I remember living in the family house at 4 Jeffries Road, Ware, the 1939-45 war was over, the sun always shone, I was at ‘big school’ and shopping still meant walking to the local shop. You knew the milkman, paperboy and postman who called at the same time each day. The baker, laundryman, greengrocer, dustman and coalman arrived like clockwork. Now and then a ‘Rag and Bone man’ would come along the road, or a shady looking travelling salesmen would appear on the doorstep to be hustled away and never seen again. In the summertime a ‘Tramp’ would often shuffle down to the door asking for hot water or tea. To me he always looked like the same one and I often wondered where he went in winter.
Apart from the weekday paper boy they all came to the back door. This involved opening our six foot high wooden side gate, a particularly neglected specimen with life-threatening wood rot, rusty hinges and stiff latch. No one came unannounced.
You knew everyone living nearby and as few people moved away there wasn’t much opportunity for strangers to move in. If they did they were viewed with suspicion until they proved to be of ‘sound character’.
The Local Shops
Our nearest shops, Harris’s, in what was the front room of a house in Vicarage Road and Harringtons, more of a purpose built shop in Cross Street, were both a short walk away. Harris’s was a small general store for non-perishable items while Harringtons sold ‘Provisions’. Most days I would be sent to one or the other for essential items – no families had fridges then – still, neither did the shops.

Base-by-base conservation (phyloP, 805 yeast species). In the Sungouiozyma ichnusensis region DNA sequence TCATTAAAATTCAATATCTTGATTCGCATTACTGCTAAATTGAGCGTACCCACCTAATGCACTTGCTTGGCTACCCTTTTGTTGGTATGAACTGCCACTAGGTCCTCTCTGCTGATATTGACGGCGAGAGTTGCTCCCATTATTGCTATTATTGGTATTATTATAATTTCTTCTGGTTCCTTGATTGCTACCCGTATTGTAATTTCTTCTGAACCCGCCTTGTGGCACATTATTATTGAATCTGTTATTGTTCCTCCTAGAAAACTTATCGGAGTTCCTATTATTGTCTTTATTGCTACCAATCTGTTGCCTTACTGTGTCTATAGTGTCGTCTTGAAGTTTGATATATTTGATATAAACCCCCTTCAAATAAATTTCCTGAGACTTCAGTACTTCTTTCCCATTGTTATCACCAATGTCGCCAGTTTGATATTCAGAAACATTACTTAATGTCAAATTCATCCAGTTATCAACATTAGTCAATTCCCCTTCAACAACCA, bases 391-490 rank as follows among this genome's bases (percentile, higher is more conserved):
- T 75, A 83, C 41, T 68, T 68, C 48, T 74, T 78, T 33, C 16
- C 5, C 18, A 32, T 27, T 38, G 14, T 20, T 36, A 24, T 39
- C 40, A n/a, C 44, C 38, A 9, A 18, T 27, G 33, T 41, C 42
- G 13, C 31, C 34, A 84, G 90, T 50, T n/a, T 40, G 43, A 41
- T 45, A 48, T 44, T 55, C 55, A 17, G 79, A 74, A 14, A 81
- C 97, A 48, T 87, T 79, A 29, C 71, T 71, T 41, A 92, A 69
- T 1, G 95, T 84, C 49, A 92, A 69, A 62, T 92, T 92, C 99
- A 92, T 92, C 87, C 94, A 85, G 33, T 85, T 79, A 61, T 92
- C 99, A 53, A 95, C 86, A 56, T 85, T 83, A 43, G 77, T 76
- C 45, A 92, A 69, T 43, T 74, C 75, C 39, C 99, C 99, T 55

After being ‘at sea’ for many years Mr. Harris had taken on his shop for retirement. I now realise he and his wife, Fanny, spoke with strong Liverpool accents, which as far as the locals were concerned was a foreign tongue originating from some god-forsaken part of the British Empire, but this was the days of real shops when you knew who you were dealing with and Harris’s must have been the original ‘Open all Hours’. Responsibility for any ‘product shortage’ was laid firmly at the door of the ‘Wholesalers’, or the ‘Old Sailors’ as my Grandmother thought he meant, a misunderstanding easily explained as she was completely baffled by Harris’s strong Scouse accent. His association with the sea and an uncanny resemblance to Popeye only reinforced her belief. Often I went into the shop during the evening, setting the door bell tinkling, which brought one of them in from the back room with their mouth betraying intimate involvement with a meal.
The Harrington brothers were completely different, ‘Pinky and Perky’ described them perfectly. Both were round and dumpy, very much alike, reliable and well fed, a perfect caricature of local corner shop owners. Both wore striped aprons, number one always wore a trilby hat so, unsurprisingly, was known as ‘Hat’, number two never made any effort to disguise his bald head. Their shop was at the corner of Cross Street and Raynsford Road. There were ornate wooden surrounds to the large low windows and the wide door had a very sensitive bell dangling on the inside. Why this was needed was a bit of a mystery as one of ‘the boys’ or Mrs. Tomlin, their trusted assistant, were always in the shop. The well-worn mosaic tiled floor had a yellow and blue pattern and all the shop fittings were wooden or brass. Perhaps the chair beside the counter was an early attempt at ‘retail psychology’ aimed at the predominately ageing customers. But I was fascinated with the shiny red and silver bacon slicer. The smooth wooden handle was used to turn a large metal wheel geared to spin a vicious shining blade at high speed while the joint of bacon was held against it. A smooth metallic ringing sound was made by the revolving blade as it easily sliced through the meat. How I longed to turn that handle.